Document Type


Publication Date

Winter 2014


In lieu of an abstract, here is the article's first paragraph:

Henry David Thoreau’s claim to be “a mystic, a transcendentalist, and a natural philosopher” took an unexpected turn for me. Spending much time with A Week on the Concord and Merrimack Rivers (my dissertation addresses the idea of religion found between its covers), I encountered a “liberation thinker” resisting the limitations of American culture while honoring the natural world and indigenous peoples. Thoreau’s epigraph reveals how he wants the muse of his dead brother to inspire him, but the book also discloses how he wants the muse of indigenous peoples to inspirit and improve American culture. Impressively, he esteems nature as more than a symbol pointing to a distant divinity as he experiences its inherent sacredness. Natural creation is at once our house and being; we are immersed in and part of its continuous regenerative processes, which suggests familial bonds of sacredness uniting humans and nonhumans. Thoreau offers an alternative to social structures and outlooks that devalue human and nonhuman existence.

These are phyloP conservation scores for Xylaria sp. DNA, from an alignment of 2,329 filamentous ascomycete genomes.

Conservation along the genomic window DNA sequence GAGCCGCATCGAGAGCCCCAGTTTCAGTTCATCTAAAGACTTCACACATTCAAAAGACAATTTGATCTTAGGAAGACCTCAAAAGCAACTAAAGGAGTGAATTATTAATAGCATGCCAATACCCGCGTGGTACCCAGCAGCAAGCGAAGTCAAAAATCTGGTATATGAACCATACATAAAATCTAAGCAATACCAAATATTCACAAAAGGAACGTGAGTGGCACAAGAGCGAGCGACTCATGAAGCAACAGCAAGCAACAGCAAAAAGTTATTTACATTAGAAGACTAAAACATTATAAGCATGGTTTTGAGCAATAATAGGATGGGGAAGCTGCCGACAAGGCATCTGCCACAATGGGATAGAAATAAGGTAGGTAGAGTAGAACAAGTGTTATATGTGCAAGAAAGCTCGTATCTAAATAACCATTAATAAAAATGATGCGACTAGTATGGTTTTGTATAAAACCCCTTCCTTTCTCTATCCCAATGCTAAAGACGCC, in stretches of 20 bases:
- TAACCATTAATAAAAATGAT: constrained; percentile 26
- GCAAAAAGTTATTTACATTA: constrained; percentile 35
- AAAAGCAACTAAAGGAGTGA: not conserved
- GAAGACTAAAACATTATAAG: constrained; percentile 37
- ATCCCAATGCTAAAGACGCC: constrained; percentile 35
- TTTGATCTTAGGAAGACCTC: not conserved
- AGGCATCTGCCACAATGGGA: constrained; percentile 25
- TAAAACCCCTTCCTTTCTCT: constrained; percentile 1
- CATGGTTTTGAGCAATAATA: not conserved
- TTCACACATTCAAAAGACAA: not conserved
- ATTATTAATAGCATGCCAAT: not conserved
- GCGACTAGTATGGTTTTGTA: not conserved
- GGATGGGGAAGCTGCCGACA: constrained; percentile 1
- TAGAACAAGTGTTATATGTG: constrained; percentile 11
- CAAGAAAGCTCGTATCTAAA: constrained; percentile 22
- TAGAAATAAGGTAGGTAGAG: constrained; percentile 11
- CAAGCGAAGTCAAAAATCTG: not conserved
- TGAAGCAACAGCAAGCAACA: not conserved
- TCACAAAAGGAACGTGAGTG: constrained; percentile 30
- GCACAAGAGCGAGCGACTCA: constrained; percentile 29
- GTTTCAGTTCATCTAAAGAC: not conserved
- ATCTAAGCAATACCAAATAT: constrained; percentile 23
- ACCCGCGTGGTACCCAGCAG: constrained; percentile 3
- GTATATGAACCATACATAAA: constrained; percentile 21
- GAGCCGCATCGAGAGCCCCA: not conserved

This article was originally published in the Thoreau Society Bulletin, Number 284, Winter 2014, p. 5.

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